It hasn’t really been a great week for boxing with Wladimir Klitschko beating David Haye by a unanimous boring decision in Germany on July 2 and Paul Williams winning a controversial majority decision over Erislandy Lara seven days later in Atlantic City.
The Klitcshcko-Haye bout, which was to unify the WBA, IBF, and IBO heavyweight titles, was a monumental letdown because of all the trash talking Haye produced before the fight. If he would have fought just half as creatively in the ring as he did when coming up with insults for the Ukrainian giant we might have had a hell of a fight. Unfortunately, his tongue is sharper than his boxing skills.
As for the Williams vs Lara Jr. middleweight scrap at Boardwalk Hall, the consensus is that both of Lara’s hands should have been raised in the ring since was the victim of grand larceny. For those who watched the HBO broadcast on July 9, there was no other way to feel since the commentators Bob Papa, Max Kellerman, Roy Jones Jr., and Harold Lederman continuously told us so.
In fact, according to those four experts, Williams not only lost the fight decisively by a wide margin, but he should also retire. They have the right to their opinions and I respect that. But there were only three opinions that really mattered at ringside and they belonged to the judges who had the fight scored 114-114, 115-114, and 116-114.
I also believe Lara should have been given the nod because he landed the better shots while Williams missed the majority of his, landing just 19 per cent of them. But the real problem with the HBO commentary was the constant questioning of Williams’ place in the sport. Here we have a guy who’s just 29 years old with a 40-2 record with 27 knockouts. His two losses coming by unanimous decision to Carlos Quintana in 2008 and a brutal second-round KO loss to Sergio Martinez in his last fight in November.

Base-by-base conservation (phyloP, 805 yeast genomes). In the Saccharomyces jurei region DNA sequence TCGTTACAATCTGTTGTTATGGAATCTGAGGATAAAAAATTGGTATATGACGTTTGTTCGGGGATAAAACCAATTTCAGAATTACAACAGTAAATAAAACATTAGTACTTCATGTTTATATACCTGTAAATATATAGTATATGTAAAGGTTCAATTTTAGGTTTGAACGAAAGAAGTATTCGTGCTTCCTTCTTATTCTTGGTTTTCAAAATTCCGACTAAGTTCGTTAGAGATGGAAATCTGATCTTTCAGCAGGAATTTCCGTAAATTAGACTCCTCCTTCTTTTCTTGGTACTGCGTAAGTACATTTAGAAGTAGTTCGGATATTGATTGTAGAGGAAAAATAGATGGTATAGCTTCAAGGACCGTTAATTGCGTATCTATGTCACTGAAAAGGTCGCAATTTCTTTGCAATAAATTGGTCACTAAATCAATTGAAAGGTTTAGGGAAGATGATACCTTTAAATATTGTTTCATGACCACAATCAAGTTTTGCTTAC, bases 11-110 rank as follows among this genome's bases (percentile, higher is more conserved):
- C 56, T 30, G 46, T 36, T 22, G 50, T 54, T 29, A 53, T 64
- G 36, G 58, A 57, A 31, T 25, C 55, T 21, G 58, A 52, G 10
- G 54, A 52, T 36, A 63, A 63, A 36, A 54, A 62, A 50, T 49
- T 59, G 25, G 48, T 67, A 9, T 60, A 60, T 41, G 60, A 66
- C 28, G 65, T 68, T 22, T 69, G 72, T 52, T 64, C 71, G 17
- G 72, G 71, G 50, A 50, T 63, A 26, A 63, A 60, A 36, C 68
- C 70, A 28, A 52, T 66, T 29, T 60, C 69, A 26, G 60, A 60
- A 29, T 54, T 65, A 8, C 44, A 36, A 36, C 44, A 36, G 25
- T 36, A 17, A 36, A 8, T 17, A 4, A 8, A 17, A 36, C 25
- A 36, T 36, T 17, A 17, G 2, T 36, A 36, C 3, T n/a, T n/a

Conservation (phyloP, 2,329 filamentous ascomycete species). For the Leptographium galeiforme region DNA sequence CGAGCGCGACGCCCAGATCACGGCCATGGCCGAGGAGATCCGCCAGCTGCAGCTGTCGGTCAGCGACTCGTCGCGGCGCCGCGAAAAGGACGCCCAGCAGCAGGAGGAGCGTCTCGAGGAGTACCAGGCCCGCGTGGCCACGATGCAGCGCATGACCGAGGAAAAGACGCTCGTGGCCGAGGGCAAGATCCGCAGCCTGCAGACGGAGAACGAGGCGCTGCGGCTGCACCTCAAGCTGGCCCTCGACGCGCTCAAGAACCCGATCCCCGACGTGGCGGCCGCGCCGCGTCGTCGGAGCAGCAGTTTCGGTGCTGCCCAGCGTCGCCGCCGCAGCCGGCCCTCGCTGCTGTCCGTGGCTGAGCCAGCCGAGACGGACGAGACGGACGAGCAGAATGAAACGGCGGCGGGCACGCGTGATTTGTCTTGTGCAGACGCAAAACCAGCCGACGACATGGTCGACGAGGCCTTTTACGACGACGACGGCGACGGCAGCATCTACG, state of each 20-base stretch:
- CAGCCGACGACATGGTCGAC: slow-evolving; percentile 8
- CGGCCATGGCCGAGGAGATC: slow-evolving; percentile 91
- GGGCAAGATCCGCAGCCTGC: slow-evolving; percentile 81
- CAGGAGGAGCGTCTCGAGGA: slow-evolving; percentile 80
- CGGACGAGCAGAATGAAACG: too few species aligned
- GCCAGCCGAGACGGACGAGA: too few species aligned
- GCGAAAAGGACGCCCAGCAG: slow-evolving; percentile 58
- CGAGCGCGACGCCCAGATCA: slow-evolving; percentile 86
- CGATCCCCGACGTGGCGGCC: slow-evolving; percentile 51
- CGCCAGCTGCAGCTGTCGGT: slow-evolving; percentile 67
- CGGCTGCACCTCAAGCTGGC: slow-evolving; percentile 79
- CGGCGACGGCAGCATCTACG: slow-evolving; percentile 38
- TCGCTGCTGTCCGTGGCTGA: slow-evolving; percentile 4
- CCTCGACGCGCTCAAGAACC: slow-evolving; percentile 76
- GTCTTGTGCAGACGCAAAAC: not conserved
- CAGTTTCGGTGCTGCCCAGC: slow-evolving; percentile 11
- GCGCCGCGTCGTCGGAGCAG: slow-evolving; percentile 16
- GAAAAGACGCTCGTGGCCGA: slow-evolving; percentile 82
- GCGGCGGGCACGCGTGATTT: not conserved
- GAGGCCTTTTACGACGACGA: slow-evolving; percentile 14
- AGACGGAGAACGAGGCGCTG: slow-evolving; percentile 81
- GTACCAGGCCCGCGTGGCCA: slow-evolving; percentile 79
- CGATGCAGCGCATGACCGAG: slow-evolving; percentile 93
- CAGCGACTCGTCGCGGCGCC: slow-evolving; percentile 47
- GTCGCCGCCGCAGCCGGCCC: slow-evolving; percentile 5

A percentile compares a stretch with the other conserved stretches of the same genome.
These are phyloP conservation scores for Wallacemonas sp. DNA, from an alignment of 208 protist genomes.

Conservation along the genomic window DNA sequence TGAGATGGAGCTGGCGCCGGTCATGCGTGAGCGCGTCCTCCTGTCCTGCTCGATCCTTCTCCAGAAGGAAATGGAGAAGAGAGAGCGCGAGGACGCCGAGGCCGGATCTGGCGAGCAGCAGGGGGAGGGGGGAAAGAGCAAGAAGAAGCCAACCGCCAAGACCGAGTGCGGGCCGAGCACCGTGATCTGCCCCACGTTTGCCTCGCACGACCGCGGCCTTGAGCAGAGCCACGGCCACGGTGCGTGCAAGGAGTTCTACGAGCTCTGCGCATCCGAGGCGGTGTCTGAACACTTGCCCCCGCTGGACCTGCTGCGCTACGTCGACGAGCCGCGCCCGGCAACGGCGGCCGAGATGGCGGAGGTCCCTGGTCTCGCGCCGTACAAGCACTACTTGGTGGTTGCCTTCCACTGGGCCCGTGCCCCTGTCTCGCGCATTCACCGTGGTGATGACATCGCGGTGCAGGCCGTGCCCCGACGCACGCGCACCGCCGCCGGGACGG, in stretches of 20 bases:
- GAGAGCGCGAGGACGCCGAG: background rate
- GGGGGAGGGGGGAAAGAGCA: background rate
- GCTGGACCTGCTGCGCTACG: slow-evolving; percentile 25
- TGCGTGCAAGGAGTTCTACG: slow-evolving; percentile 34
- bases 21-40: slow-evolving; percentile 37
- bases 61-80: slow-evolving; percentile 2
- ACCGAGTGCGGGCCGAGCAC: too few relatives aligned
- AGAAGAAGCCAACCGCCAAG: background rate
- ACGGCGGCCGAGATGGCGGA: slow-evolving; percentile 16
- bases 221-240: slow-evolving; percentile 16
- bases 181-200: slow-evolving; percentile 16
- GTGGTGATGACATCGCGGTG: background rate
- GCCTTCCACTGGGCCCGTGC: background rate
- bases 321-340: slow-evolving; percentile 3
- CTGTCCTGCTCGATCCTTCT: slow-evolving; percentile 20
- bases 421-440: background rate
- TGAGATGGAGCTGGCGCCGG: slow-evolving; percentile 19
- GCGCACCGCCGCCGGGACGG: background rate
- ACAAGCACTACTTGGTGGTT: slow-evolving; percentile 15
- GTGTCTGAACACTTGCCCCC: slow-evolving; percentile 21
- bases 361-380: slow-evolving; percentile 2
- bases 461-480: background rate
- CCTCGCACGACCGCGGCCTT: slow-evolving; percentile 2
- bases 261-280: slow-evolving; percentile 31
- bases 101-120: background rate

But Williams has beaten some top opponents along the way, including a majority decision over Martinez in their first meeting and a first round TKO over Quintana in their rematch. He’s also beaten Winky Wright, Kermit Cintron, Verno Phillips, Antonio Margarito, Walter Matthysse, and Sharmba Mitchell, winning the WBO Welterweight crown with his win over Margarito.
Now, this isn’t a bad record at all, regardless of his gift decision win over Lara (15-1-1, 10 KOs). I thought people like Williams are what the sport of boxing should be proud of, guys with a lot of heart, who are aggressive and give their best effort night in and night out. I also thought that boxing always meant hitting your opponent and getting hit back.
Obviously, boxers try to get hit as little as possible, but that’s what the sport’s about. No matter how good you are you’re going to get hit back. Williams got nailed with some solid shots by Lara, but he never appeared to be hurt or dazed once during the 12 rounds. Williams had a 10 lb. weight advantage, a five-inch height advantage, and about a 12-inch reach advantage. I’m sure if Lara’s punches were bothering him that much he would have changed his game plan to avoid getting nailed with the left hand.
But according to the HBO team, Williams was being battered from post to pillar and the honorable and smart thing for him to do after the fight would have been to retire. This is something I just don’t understand. Did they expect Williams to go 12 rounds without getting hit once and if he did suffer his third career defeat that was sufficient cause to retire?
Just because a fighter gets hit repeatedly during a bout and suffers cuts and a bloody nose it doesn’t mean he’s always in danger. Lara’s punches didn’t seem to have any effect on Williams as evidenced by his 12-round output of 1047 punches to Lara’s 530.
As I said, this isn’t about who won the fight, it’s about going too far when criticizing a boxer’s performance. I’m all for safety in the ring, but saying Williams should retire because of this fight is a little far-fetched. Just compare his heart and effort to that of Haye against Klitschko a week before and ask yourself who is a better advertisement for the sport.